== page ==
Experiencing a Painting the Right Way: Musée de l’Orangerie


Musée de l’Orangerie deserves some attention.  A lot of attention.

Because actually, it will knock your socks off.

In fact, I’d venture so far as to claim that this trove of impressionism should be frequented more than the Louvre or the Musée d’Orsay, the two most popular museums in Paris.

Having been to all three, along with my share of others both in Paris and in other countries, I would suggest a visit to Musée de l’Orangerie above nearly any other museum.

Why?  Because it’s small.  Counterintuitive though it may be, the museum offers the perfect sampling of art: enough to feel satisfied but not so much that the pictures and statues begin to blur together.

Granted, I adore the Louvre, The British Museum, and the other “big players” out there.  Some of them contain the most beautiful, astounding pieces of art in the world, but as much as I personally enjoy wandering through museums for hours, I rarely remember the details of more than a smattering.  And honestly, I oftentimes find myself drawn towards the lesser-known pieces tucked away behind the Mona Lisa.

Like what’s up with this guy?

Musée de l’Orangerie allows you to actually experience every painting, every brushstroke, particularly with the Monet masterpieces.  It’s a spectacle that needs to be seen.  Two circular rooms contain four paintings each.  The curved canvases stretch across the stark white walls, as Monet actually constructed each painting as a series of panels.  When examined closely, you can discern where he matched up the panels, with two halves of a lopsided, whimsical flower joining at the crease.

Go here.  Honestly.

You know, paintings have never really moved me before.  Songs have made me cry.  Books have pushed me to the brink of an emotional breakdown, the best ones evoking a sigh as I turn the last page.  Sculptures have taken my breath away.  And I’ve always liked paintings.  Some I have loved.  Many I have appreciated.  But never have I been truly moved by a painting.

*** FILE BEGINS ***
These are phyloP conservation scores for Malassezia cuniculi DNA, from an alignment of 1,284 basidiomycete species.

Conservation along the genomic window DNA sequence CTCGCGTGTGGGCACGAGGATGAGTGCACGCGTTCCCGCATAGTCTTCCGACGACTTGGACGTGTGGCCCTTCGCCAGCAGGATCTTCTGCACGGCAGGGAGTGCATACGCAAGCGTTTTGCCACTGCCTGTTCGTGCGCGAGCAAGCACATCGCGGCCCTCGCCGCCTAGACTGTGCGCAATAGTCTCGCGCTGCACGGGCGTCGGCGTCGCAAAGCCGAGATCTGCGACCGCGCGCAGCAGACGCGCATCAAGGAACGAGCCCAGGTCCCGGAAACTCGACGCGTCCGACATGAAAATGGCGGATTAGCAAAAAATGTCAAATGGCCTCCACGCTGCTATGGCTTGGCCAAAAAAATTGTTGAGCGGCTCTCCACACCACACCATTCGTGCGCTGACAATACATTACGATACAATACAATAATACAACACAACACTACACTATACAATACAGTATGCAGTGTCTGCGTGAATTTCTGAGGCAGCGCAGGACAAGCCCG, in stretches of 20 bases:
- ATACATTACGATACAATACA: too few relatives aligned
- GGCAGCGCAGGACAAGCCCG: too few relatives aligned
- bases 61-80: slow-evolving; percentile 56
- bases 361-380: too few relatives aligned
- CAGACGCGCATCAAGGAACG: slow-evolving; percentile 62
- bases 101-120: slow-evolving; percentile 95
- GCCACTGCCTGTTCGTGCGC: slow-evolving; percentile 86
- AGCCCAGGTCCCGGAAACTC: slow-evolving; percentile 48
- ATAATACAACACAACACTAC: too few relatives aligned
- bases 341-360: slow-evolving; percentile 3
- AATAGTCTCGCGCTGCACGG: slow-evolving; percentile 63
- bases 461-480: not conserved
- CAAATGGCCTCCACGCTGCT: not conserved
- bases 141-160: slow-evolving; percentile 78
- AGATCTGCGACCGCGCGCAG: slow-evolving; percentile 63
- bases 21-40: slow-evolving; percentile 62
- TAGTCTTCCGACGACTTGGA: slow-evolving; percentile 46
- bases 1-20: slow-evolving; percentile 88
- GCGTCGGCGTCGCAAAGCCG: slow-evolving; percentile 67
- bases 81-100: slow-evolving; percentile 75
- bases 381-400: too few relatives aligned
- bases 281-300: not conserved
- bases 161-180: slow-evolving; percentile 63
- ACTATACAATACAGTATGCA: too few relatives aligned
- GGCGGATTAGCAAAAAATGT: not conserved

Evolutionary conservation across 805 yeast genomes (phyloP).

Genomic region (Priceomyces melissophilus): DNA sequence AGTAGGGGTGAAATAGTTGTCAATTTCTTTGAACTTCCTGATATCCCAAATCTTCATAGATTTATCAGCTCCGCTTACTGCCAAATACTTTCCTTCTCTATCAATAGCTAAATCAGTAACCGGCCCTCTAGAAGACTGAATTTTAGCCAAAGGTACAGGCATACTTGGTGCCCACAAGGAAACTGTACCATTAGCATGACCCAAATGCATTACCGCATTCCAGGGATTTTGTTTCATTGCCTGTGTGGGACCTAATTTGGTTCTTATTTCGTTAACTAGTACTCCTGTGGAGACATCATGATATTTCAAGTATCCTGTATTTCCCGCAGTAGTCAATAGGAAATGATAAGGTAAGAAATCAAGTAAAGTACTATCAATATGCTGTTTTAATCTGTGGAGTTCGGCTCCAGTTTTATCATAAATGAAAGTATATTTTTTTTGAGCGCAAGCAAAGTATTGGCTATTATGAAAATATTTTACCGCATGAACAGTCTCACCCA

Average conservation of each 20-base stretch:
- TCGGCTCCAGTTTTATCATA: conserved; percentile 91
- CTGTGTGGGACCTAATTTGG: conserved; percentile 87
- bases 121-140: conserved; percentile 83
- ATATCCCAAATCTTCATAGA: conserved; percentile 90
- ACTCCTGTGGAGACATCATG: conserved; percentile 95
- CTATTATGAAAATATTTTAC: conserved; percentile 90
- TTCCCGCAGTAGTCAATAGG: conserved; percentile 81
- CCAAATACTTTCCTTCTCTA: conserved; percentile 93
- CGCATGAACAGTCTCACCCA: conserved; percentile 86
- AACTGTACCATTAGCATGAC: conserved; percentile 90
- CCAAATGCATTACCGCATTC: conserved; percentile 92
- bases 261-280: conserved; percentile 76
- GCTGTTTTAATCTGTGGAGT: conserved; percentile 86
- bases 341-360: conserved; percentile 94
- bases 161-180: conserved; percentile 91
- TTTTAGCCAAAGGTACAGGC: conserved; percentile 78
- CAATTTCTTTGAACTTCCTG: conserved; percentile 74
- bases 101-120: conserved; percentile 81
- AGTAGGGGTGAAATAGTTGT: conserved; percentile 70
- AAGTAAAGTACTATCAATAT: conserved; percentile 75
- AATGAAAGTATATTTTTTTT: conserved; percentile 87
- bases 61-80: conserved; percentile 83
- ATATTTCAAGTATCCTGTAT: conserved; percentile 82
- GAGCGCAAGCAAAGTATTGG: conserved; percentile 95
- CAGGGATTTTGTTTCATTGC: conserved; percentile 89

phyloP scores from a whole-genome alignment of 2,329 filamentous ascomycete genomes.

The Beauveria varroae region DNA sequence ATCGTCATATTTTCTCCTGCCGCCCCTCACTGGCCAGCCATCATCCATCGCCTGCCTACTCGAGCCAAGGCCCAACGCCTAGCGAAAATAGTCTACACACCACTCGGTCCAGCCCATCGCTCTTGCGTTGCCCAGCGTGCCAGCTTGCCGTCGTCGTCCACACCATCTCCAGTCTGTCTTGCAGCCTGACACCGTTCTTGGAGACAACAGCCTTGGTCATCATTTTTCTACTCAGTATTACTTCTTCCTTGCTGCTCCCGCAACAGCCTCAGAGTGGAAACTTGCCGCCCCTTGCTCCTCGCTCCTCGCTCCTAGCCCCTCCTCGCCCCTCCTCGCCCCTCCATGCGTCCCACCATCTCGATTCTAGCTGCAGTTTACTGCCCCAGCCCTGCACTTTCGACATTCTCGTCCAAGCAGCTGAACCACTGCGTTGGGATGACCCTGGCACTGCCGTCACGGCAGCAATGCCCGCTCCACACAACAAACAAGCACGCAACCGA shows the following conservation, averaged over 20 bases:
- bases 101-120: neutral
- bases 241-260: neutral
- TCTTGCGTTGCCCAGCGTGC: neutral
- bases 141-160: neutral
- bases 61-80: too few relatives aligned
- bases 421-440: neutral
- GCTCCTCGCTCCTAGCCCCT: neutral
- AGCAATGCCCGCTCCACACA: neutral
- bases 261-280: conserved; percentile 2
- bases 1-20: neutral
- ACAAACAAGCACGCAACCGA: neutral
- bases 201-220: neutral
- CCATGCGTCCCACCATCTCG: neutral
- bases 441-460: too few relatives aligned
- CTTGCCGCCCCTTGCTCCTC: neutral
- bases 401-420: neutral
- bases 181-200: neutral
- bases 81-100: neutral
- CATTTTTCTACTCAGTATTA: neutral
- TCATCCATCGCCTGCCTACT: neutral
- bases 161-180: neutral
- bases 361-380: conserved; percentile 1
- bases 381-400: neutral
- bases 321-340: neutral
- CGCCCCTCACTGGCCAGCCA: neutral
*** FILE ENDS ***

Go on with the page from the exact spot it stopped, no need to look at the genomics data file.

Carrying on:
Since childhood, stunning paintings have brought my home to life.  On our whitewashed walls in McLean, VA, the deep blues and bright yellows added splashes of creativity in what could have been an austere house.  I used to stare at this one we kept above the mantelpiece.  A purple river curved around the bend, as if it flowed into the painting itself, and when I was feeling particularly existential, I’d stare at the painting, pondering it, wondering where the river could possibly lead.

But I never felt like it moved or changed me the way a book did.  I never developed that attachment.

My dad paints and with each new piece, I love to study his incredible ability to capture the changing moods of nature with color.  Until recently, my father painted the only piece that has ever really “moved” me, and that’s partially because I’m narcissistic and he made it for me, using “my colors.”

But in Paris.  In Paris you can find an original Monet, and that, my friends, is worth everything.  As most of you know, Claude Monet was prolific.  His paintings have withstood the scrutiny and fickle preferences of society through time, and for that alone his paintings deserve a visit.  Don’t be fooled, though.  An original Monet offers so much more than an intellectual look through time and the painter’s peaceful reaction to World War I.  An original Monet allows people to feel as if they’re swimming in his colors.  For the first time in my life, other than my narcissistic moment, a painting moved me.

Of course, to truly experience Monet, you must go to Monet’s garden in Giverny.  The paintings evoke enough feeling and thought to trick your mind into believing you’ve just entered some fantasy world where the rules of physics and nature cease to exist.  (That would make an interesting book, no?)


Monet’s garden allows you to actually see and experience it all.

Plus, the fresh smell and cheerful atmosphere offers the perfect respite from crowded Paris.  Unless you like the stench of urine and exhaust.  In which case, stay in Paris.  (I love this city but really people?)

When the Van Gogh museum finally finishes construction, I will attend and reassess, but for now, the Musée de l’Orangerie stands as the best museum in Paris.

Other tips: Explore the tranquil gardens around the museum for free and don’t forget the Renoir and Soutine exhibits beneath Monet!

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